Primary Markets Explained | CFA Level I Equity Investments
Welcome back to our CFA Level I study notes! Today, we’ll dive into the fascinating world of primary markets. We’ll cover everything from initial public offerings to private placements, and even take a look at some government-issued securities. So let’s jump right in!
Primary vs. Secondary Markets
Before we begin, it’s important to understand the key distinction between primary and secondary markets.
- Primary markets: Involves the sale of newly issued securities. If it’s the company’s first time issuing shares to the public, it’s called an Initial Public Offering (IPO). Otherwise, they are known as seasoned offerings or secondary issues.
- Secondary markets: Occur when investors trade these securities among themselves after the primary issuance.
Public Offerings and Private Placements
Primary offerings can be either public or private:
- Public offerings: These are typically assisted by an investment bank that helps disseminate information about the issuer and gather indications of interest through a process called book building. Public offerings can be either underwritten or best-efforts offerings.
- Private placements: Securities are sold directly to a small group of qualified investors, often with the help of an investment bank. These placements require less disclosure and may have lower issuance costs but can result in higher required returns for investors.
Underwritten vs. Best-Efforts Offerings
Let’s dive deeper into the two types of public offerings:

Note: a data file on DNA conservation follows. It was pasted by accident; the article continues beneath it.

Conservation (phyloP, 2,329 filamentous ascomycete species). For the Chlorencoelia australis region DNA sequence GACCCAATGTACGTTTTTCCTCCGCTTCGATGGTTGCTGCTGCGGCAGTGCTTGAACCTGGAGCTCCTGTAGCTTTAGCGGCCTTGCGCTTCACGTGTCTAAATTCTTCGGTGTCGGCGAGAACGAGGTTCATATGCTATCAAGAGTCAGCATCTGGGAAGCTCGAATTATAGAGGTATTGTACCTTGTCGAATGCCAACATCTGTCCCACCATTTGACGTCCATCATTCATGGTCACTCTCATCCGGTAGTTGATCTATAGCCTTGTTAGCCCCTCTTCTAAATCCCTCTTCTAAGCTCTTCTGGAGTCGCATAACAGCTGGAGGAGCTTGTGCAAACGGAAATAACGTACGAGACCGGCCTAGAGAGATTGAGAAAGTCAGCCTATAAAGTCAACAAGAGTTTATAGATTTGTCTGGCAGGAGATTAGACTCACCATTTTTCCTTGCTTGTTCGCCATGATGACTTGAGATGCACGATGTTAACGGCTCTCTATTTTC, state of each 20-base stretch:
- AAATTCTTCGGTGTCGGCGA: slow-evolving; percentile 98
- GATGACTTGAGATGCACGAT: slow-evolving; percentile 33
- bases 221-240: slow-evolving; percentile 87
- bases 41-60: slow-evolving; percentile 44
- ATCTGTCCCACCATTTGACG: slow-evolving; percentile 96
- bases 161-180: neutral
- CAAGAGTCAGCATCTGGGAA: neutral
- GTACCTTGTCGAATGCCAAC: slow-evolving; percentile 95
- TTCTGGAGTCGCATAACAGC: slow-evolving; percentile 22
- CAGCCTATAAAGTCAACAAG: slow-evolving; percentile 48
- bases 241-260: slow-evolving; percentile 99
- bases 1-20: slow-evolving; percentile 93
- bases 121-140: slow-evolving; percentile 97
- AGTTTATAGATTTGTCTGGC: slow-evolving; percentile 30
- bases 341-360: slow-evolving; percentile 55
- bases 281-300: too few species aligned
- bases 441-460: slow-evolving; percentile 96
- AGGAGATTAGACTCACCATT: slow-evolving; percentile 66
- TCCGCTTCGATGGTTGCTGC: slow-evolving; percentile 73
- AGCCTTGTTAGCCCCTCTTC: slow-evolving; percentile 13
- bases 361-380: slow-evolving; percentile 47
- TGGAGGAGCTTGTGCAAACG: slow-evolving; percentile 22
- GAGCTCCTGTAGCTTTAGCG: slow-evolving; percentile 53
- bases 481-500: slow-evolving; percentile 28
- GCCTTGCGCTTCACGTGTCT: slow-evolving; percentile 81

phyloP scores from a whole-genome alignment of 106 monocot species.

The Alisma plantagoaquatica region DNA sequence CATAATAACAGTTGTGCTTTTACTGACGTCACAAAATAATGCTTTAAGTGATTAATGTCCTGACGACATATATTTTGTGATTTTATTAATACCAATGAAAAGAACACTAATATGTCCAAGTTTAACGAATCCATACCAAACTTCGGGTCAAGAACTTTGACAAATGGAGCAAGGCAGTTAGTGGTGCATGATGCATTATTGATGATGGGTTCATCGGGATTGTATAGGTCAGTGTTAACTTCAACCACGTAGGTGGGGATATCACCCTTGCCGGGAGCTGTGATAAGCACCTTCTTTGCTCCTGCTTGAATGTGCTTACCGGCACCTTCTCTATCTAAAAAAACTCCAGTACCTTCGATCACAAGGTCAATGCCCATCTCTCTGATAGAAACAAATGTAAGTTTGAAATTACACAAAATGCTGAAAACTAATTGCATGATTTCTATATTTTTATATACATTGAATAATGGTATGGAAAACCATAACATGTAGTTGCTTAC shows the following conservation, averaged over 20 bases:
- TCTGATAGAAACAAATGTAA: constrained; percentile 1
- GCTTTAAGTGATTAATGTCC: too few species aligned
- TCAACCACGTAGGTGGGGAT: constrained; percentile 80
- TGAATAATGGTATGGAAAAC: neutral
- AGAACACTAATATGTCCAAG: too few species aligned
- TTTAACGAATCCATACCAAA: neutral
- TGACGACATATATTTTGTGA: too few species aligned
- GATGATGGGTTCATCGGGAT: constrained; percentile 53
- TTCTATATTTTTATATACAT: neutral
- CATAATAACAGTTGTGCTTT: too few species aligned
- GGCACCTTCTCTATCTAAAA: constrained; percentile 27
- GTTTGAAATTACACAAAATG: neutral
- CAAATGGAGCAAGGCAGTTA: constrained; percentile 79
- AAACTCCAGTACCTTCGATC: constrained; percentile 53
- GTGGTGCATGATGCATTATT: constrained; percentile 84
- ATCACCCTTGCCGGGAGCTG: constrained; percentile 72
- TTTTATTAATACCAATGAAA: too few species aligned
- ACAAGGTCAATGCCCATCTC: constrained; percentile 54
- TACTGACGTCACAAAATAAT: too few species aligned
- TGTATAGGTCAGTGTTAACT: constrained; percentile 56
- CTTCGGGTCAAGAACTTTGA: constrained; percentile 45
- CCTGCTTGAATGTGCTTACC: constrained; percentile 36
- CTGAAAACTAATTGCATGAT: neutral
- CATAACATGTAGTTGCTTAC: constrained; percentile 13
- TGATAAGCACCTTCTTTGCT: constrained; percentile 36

- Underwritten Offering: The investment bank takes on the role of an underwriter, agreeing to purchase the entire issue at a negotiated price. If the issue is priced too high or too low, it may be undersubscribed or oversubscribed, respectively. Underwritten offerings can result in IPOs being underpriced, also known as a hot issue.
- Best-Efforts Offering: The investment bank doesn’t commit to purchasing the whole issue but acts as a broker to issue shares to interested investors. If the issue is undersubscribed, the issuer may not raise the desired amount.
Other Primary Market Activities
- Shelf registrations: Firms register securities for issuance but only issue them over time when they need capital and market conditions are favorable.
- Dividend reinvestment plans: Shareholders can use their dividends to buy new shares from the firm at a slight discount.
- Rights offerings: Existing shareholders have the right to buy new shares at a discount to the current market price. This can lead to ownership dilution if they don’t exercise their rights.
In addition to firms issuing securities, governments issue short-term and long-term debt through auctions or investment banks.